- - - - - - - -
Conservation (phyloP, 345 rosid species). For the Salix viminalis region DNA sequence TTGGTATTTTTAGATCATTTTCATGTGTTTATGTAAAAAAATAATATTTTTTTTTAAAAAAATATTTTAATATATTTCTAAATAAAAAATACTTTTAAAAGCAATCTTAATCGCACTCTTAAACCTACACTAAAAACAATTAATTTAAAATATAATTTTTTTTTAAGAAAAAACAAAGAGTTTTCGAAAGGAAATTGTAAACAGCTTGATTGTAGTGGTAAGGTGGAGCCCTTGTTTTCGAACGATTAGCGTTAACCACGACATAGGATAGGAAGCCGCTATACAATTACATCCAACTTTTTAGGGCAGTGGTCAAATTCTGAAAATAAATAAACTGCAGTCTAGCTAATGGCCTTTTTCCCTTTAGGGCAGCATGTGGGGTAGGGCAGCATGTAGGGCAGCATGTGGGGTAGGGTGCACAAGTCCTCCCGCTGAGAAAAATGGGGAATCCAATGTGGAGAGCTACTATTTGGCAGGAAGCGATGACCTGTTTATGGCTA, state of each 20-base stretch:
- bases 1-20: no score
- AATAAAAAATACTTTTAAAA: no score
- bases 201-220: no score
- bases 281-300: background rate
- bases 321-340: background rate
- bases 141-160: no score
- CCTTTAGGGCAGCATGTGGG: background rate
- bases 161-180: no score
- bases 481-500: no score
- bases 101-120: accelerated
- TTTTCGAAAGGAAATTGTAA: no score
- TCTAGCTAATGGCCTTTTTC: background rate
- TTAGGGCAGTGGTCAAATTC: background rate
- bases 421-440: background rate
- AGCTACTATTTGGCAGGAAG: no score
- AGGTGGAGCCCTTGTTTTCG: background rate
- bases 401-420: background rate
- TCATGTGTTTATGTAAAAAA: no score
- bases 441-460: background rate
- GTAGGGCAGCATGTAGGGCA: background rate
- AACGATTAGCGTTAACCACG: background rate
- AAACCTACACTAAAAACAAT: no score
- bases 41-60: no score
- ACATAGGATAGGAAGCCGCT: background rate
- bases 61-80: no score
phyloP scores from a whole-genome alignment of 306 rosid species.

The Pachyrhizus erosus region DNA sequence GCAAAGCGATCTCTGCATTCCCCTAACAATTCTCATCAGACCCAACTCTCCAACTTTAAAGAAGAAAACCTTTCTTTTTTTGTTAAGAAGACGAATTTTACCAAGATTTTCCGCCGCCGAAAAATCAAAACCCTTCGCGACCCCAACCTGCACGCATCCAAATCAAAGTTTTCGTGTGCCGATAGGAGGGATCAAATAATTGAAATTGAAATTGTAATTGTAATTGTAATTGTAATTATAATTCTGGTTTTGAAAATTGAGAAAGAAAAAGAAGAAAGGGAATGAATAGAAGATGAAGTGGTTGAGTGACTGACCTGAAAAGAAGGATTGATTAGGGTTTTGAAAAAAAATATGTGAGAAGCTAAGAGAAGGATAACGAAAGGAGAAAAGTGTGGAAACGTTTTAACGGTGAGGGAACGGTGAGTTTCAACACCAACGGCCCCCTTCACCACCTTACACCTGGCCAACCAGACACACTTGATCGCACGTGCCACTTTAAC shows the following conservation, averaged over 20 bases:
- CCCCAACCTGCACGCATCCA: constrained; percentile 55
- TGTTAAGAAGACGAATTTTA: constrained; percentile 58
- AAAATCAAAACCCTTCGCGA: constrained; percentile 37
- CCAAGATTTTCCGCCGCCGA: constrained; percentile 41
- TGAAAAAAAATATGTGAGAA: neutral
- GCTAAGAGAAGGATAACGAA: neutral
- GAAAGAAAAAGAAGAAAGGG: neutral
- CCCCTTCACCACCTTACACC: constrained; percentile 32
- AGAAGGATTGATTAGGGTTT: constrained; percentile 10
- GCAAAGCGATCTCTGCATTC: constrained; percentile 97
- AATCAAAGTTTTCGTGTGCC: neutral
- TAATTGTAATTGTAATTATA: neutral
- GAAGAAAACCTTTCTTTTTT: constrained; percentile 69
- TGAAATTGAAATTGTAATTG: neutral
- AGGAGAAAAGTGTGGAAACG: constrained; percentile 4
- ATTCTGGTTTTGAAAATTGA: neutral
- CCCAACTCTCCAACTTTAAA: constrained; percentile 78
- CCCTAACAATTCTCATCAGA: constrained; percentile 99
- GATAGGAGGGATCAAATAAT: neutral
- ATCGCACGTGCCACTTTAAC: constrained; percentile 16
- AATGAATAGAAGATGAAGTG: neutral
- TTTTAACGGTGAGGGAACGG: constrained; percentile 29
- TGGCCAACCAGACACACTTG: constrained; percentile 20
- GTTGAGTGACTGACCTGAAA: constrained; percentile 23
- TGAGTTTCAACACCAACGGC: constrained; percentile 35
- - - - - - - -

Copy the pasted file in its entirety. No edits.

Conservation (phyloP, 345 rosid species). For the Salix viminalis region DNA sequence TTGGTATTTTTAGATCATTTTCATGTGTTTATGTAAAAAAATAATATTTTTTTTTAAAAAAATATTTTAATATATTTCTAAATAAAAAATACTTTTAAAAGCAATCTTAATCGCACTCTTAAACCTACACTAAAAACAATTAATTTAAAATATAATTTTTTTTTAAGAAAAAACAAAGAGTTTTCGAAAGGAAATTGTAAACAGCTTGATTGTAGTGGTAAGGTGGAGCCCTTGTTTTCGAACGATTAGCGTTAACCACGACATAGGATAGGAAGCCGCTATACAATTACATCCAACTTTTTAGGGCAGTGGTCAAATTCTGAAAATAAATAAACTGCAGTCTAGCTAATGGCCTTTTTCCCTTTAGGGCAGCATGTGGGGTAGGGCAGCATGTAGGGCAGCATGTGGGGTAGGGTGCACAAGTCCTCCCGCTGAGAAAAATGGGGAATCCAATGTGGAGAGCTACTATTTGGCAGGAAGCGATGACCTGTTTATGGCTA, state of each 20-base stretch:
- bases 1-20: no score
- AATAAAAAATACTTTTAAAA: no score
- bases 201-220: no score
- bases 281-300: background rate
- bases 321-340: background rate
- bases 141-160: no score
- CCTTTAGGGCAGCATGTGGG: background rate
- bases 161-180: no score
- bases 481-500: no score
- bases 101-120: accelerated
- TTTTCGAAAGGAAATTGTAA: no score
- TCTAGCTAATGGCCTTTTTC: background rate
- TTAGGGCAGTGGTCAAATTC: background rate
- bases 421-440: background rate
- AGCTACTATTTGGCAGGAAG: no score
- AGGTGGAGCCCTTGTTTTCG: background rate
- bases 401-420: background rate
- TCATGTGTTTATGTAAAAAA: no score
- bases 441-460: background rate
- GTAGGGCAGCATGTAGGGCA: background rate
- AACGATTAGCGTTAACCACG: background rate
- AAACCTACACTAAAAACAAT: no score
- bases 41-60: no score
- ACATAGGATAGGAAGCCGCT: background rate
- bases 61-80: no score
phyloP scores from a whole-genome alignment of 306 rosid species.

The Pachyrhizus erosus region DNA sequence GCAAAGCGATCTCTGCATTCCCCTAACAATTCTCATCAGACCCAACTCTCCAACTTTAAAGAAGAAAACCTTTCTTTTTTTGTTAAGAAGACGAATTTTACCAAGATTTTCCGCCGCCGAAAAATCAAAACCCTTCGCGACCCCAACCTGCACGCATCCAAATCAAAGTTTTCGTGTGCCGATAGGAGGGATCAAATAATTGAAATTGAAATTGTAATTGTAATTGTAATTGTAATTATAATTCTGGTTTTGAAAATTGAGAAAGAAAAAGAAGAAAGGGAATGAATAGAAGATGAAGTGGTTGAGTGACTGACCTGAAAAGAAGGATTGATTAGGGTTTTGAAAAAAAATATGTGAGAAGCTAAGAGAAGGATAACGAAAGGAGAAAAGTGTGGAAACGTTTTAACGGTGAGGGAACGGTGAGTTTCAACACCAACGGCCCCCTTCACCACCTTACACCTGGCCAACCAGACACACTTGATCGCACGTGCCACTTTAAC shows the following conservation, averaged over 20 bases:
- CCCCAACCTGCACGCATCCA: constrained; percentile 55
- TGTTAAGAAGACGAATTTTA: constrained; percentile 58
- AAAATCAAAACCCTTCGCGA: constrained; percentile 37
- CCAAGATTTTCCGCCGCCGA: constrained; percentile 41
- TGAAAAAAAATATGTGAGAA: neutral
- GCTAAGAGAAGGATAACGAA: neutral
- GAAAGAAAAAGAAGAAAGGG: neutral
- CCCCTTCACCACCTTACACC: constrained; percentile 32
- AGAAGGATTGATTAGGGTTT: constrained; percentile 10
- GCAAAGCGATCTCTGCATTC: constrained; percentile 97
- AATCAAAGTTTTCGTGTGCC: neutral
- TAATTGTAATTGTAATTATA: neutral
- GAAGAAAACCTTTCTTTTTT: constrained; percentile 69
- TGAAATTGAAATTGTAATTG: neutral
- AGGAGAAAAGTGTGGAAACG: constrained; percentile 4
- ATTCTGGTTTTGAAAATTGA: neutral
- CCCAACTCTCCAACTTTAAA: constrained; percentile 78
- CCCTAACAATTCTCATCAGA: constrained; percentile 99
- GATAGGAGGGATCAAATAAT: neutral
- ATCGCACGTGCCACTTTAAC: constrained; percentile 16
- AATGAATAGAAGATGAAGTG: neutral
- TTTTAACGGTGAGGGAACGG: constrained; percentile 29
- TGGCCAACCAGACACACTTG: constrained; percentile 20
- GTTGAGTGACTGACCTGAAA: constrained; percentile 23
- TGAGTTTCAACACCAACGGC: constrained; percentile 35